The National Cotton Council (NCC) is expecting an increase in planted cotton acreage as indicated by the 38th Annual Early Season Planting Intentions Survey. Producers intend to plant more than 14 million acres of upland cotton nationally, a nearly three percent increase from the estimate from the U.S. Department of Agriculture back in December.
“The Cotton Council release looks like about a 14 percent increase in cotton acreage in California which if you applied it to last year would put us up around 295,000 acres,” said President and CEO of the California Cotton Ginners and Growers Association, Roger Isom. “What I’m hearing from growers is that acreage will be up, and I would have said 10 to 15 percent, so the 14 percent is probably right in line with what we’re thinking. Although a lot can happen between now and planting time.”
The information from NCC indicates that California growers intend to plant 14.4 percent more upland cotton acres and more extra-long staple cotton and wheat this year. “The one biggest factor we’ve had over the last several years was water and we seem to be having a lot of it right now,” Isom said. “So as long as the state will give us the allocation and the feds will give us the allocations we need, we should see an increase and maybe we even get back up over 300,000 acres.”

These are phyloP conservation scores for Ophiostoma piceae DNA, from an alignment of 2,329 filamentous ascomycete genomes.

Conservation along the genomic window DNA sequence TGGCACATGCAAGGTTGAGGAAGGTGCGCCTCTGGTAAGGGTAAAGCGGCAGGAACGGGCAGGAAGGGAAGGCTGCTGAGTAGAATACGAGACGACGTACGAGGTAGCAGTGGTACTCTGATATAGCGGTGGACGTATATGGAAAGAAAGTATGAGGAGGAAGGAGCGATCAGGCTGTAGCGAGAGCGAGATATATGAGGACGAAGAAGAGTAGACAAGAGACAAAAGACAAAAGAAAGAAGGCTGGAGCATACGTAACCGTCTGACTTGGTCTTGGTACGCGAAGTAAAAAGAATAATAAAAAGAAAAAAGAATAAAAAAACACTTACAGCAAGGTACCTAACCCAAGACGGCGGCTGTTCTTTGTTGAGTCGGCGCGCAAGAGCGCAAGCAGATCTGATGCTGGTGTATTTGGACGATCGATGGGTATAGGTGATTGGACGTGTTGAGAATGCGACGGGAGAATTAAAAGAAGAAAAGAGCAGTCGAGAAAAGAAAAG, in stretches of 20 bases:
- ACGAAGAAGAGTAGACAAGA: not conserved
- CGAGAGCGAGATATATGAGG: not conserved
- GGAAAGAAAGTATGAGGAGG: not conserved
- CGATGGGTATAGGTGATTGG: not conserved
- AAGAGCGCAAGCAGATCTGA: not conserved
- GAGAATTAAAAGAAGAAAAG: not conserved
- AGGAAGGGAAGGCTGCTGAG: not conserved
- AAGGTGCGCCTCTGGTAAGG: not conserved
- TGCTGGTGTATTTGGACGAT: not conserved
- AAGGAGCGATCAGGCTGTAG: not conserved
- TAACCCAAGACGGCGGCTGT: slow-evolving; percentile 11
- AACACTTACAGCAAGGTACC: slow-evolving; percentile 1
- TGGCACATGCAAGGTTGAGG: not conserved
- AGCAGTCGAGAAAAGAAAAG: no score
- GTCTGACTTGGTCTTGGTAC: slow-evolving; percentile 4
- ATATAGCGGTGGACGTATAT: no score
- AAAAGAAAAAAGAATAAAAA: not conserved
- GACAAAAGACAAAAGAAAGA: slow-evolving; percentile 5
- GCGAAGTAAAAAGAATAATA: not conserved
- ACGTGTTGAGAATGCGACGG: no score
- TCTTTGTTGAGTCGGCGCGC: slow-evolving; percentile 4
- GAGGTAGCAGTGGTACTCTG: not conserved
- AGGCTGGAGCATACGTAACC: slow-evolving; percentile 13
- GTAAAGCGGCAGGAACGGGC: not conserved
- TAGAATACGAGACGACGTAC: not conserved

The survey results from the questionnaire mailed out in mid-December 2018 were announced at the NCC 2019 Annual Meeting that was recently held in San Antonio, Texas. The planted cotton acreage survey responses were collected throughout January and illustrates the potential for the industry in 2019. “Planted acreage is just one of the factors that will determine supplies of cotton and cottonseed. Ultimately, weather, insect pressures and agronomic conditions play a significant role in determining crop size,” NCC vice president of Economics and Policy Analysis, Dr. Jody Campiche said in a news release.
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